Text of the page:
That energy and confidence from IBI has settled into my heart as I've slowly begun to realize that I am an adult and that I can completely make it on my own. My heart has turned from an argument/war zone/conflicting place to a Zen-like garden of "if it happens, it happens, and if it doesn't, that's okay too" mentality. I used to push for things so hard, even if they weren't right. Now, I know that if something is right, God will make it happen. If it isn't right, that's okay too, and there was a reason for it.
I broke up with my boyfriend last week. We'd been dating on and off for nearly 7 years. (!) I think we were at that point where we realized if we took it any farther, we were going to have to get married, and getting married wasn't right for us for whatever reason. So we broke it off. It wasn't easy, and I'm still recovering (one big reason why I'm putting the brakes on any new relationship that develops -- I don't want to have a rebound, and I need some time to heal and think about all of this.)
Inside myself, I have found this fragile, but growing, Zen garden of peacefulness. It's great. I smile more now. I still worry all the time, but I am slowly getting over it. I have more self-confidence and a little less shyness about meeting new people.
There are still big mistakes from my past. (Who doesn't have those?) But those are being muted by my future, where I will try to make better decisions and learn from my bad decisions. My company is doing well. My life, though way too hectic for my newfound Zen preference, is generally moving in the right direction. And, for the first time in my life, I can say that I truly love who I have become.
I Have A New Lover!
I bet the title scared the crap out of some of you. (There are no less than 5 of you reading this journal who want to date me.) But that's okay... who needs men when I have a new Treo 600? :D
I went to the Sprint store today in Campbell and gave the girl there a good sob story about my poor Treo and its untimely death. My friend (after examining the dead Treo's butt) finally figured out what the real problem was -- I'd shorted the power connector out. Actually, some pieces of the power connector should be inside my car charger, because they were certainly no longer on my Treo. (I can exchange the car charger as well; I'll do that later today.)
Whatever pins I had damaged on the power connector were apparently critical to the operation of the Treo, so it decided to become a paperweight. The girl in the Campbell store was very friendly, and after establishing that I hadn't dropped it and that I'd owned it for less than a year, agreed to exchange it for free. So my friend and I drove up to the Sunnyvale Sprint store (location of the nearest working Treo 600) and I got a free refurbished Treo. My new Treo is sitting happily beside me, blinking its little green light. I haven't tried syncing it back yet, but I will once I get home later today. So a happy ending for all... there's a new man in town for me!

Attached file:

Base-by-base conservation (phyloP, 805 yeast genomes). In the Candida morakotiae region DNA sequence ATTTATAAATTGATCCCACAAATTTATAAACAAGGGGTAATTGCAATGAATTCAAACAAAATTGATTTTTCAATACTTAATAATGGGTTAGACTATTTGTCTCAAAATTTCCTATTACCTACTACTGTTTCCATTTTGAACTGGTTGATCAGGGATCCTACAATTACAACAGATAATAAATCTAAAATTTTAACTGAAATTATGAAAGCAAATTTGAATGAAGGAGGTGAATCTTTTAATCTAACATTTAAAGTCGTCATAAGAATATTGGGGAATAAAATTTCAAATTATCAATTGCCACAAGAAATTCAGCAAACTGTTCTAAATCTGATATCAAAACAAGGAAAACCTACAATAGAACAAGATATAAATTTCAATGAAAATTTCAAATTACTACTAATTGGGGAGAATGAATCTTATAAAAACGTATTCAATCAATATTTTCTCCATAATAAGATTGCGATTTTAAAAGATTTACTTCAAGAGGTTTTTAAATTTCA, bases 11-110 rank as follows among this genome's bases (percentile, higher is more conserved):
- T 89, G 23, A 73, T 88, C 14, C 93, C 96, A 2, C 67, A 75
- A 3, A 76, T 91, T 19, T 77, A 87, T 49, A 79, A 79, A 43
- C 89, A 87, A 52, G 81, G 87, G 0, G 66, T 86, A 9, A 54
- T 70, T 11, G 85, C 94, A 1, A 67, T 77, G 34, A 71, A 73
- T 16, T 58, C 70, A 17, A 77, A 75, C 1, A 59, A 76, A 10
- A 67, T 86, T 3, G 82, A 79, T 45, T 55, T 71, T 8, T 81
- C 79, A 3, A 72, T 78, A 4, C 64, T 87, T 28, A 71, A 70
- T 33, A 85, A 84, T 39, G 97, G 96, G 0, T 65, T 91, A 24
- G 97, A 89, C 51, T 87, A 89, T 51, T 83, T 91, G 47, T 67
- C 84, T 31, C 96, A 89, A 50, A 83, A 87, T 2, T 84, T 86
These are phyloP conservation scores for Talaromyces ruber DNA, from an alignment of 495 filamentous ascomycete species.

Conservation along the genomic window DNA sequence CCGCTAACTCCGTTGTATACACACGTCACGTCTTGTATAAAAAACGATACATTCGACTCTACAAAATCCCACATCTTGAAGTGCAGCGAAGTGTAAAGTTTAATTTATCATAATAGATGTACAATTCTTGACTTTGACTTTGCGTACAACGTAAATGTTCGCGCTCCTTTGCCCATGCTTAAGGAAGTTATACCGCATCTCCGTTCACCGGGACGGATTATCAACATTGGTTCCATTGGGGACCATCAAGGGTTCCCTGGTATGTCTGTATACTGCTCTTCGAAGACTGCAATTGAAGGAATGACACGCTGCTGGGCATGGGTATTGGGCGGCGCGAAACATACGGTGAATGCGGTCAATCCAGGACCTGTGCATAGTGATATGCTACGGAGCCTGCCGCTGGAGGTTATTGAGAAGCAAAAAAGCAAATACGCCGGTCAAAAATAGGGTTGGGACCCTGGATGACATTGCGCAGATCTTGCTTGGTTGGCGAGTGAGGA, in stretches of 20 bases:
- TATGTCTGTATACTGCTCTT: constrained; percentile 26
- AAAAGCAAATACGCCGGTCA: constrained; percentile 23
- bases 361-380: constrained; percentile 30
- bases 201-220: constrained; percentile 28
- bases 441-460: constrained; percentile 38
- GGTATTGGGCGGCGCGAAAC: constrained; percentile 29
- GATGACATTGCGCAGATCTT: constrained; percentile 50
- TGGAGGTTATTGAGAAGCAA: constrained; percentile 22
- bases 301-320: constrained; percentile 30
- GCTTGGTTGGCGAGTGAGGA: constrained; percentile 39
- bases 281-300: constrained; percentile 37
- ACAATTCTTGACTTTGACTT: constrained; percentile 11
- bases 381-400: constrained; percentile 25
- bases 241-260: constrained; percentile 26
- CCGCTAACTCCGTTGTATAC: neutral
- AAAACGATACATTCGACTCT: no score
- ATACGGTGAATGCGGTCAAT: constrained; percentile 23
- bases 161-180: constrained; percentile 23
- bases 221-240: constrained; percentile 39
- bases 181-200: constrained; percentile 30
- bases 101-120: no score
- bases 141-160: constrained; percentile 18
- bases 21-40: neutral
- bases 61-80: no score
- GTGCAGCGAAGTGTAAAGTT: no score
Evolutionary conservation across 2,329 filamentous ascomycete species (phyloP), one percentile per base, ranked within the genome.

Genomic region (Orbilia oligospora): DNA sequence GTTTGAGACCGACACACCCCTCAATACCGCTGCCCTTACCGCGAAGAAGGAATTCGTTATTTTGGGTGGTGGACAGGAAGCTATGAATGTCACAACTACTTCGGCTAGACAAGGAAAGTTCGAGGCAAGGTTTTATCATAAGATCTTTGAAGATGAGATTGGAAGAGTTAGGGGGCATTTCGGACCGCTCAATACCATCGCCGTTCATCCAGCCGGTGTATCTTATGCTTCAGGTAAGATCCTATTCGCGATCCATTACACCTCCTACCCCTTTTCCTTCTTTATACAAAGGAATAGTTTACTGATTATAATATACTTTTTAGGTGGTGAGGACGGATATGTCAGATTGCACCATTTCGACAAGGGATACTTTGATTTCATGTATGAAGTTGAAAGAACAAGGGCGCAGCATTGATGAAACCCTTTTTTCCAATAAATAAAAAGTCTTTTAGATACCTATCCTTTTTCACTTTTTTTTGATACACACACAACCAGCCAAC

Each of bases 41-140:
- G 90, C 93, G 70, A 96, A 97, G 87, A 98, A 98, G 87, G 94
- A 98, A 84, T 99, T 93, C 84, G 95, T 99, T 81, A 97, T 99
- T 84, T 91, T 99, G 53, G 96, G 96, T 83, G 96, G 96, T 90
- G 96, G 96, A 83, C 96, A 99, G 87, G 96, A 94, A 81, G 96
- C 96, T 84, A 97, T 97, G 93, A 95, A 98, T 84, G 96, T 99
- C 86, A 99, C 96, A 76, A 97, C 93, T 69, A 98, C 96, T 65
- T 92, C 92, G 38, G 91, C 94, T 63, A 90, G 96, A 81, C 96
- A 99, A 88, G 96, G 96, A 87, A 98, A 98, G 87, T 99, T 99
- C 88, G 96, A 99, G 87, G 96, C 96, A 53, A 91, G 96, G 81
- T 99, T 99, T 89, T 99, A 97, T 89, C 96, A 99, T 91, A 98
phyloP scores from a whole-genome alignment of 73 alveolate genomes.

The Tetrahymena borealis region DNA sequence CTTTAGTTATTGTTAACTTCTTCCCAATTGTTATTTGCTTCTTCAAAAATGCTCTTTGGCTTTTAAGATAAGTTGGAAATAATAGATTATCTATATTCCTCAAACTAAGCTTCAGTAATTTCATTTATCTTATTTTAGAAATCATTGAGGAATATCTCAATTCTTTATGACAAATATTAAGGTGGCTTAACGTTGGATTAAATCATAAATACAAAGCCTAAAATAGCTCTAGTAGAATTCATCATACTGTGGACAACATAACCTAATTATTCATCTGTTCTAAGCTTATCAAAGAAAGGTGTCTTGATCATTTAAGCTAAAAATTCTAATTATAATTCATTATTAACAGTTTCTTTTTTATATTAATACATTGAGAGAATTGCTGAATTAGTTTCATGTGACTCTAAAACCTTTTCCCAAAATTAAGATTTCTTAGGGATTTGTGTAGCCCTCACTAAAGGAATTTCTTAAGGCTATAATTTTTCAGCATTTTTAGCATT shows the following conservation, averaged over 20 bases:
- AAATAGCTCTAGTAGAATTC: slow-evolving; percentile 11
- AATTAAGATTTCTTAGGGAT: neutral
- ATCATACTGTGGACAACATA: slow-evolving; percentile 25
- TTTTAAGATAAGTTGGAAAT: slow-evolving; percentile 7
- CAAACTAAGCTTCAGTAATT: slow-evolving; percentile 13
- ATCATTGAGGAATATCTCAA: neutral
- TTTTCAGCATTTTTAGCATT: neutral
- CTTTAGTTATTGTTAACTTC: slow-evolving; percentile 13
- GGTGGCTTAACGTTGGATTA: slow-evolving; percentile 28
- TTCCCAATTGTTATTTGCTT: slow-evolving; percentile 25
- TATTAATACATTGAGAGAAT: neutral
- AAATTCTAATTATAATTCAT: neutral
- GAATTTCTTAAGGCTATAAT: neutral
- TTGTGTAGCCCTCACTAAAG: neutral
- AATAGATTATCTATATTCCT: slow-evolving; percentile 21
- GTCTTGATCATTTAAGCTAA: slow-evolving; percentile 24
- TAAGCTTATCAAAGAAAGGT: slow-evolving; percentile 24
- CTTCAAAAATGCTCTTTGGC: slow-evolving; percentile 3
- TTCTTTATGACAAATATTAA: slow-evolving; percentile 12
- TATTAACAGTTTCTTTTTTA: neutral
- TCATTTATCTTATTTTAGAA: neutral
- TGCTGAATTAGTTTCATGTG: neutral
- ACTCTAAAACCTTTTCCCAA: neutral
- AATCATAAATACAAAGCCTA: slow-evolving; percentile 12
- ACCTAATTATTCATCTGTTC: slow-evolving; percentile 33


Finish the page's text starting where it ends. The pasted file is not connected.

Edit (after reading comments): All 5 guys mentioned above have met me in person at least once.
One more edit: All data has synced up happily to the new Treo and I am now getting to know him better. Seems to be a smooth transition, all in all.
My Treo Hates Me!!!
You know, I was going to write something deep in my Slashdot journal tonight, but this will have to do.
My Treo 600 has decided to become a paperweight, so my last few hours have been immersed in a) trying unsuccessfully to fix it by banging it on the desk, b) calling Sprint (no love for me there; I bought it from a friend and warranties don't transfer), c) whining to my other friends who have Treos, who have given me many more fix-it tips that haven't worked... and, when all else failed, d) giving up and watching a bunch of mindless TV (Monster House arr arr arr.)
Now I get to make a trip to the Sprint store and beg them for mercy (pleeeeeease fix my Treo for free so I don't have to go back to my old Treo 300 until the 650 comes out!) I'm getting up bright and early to march down there as soon as they open (10AM.) Yes, 10AM is early for me.
I love you, dead $400 Treo! *sob*sob*
Tonight, a friend of mine sent me a 66-page PDF of some childhood stories he wrote down and gave to his mom. As I've been reading them (I'm about halfway through) and laughing as I imagine a terrified little kid in church or him having to put up with his family's antics, I'm realizing I don't have that many childhood stories to share.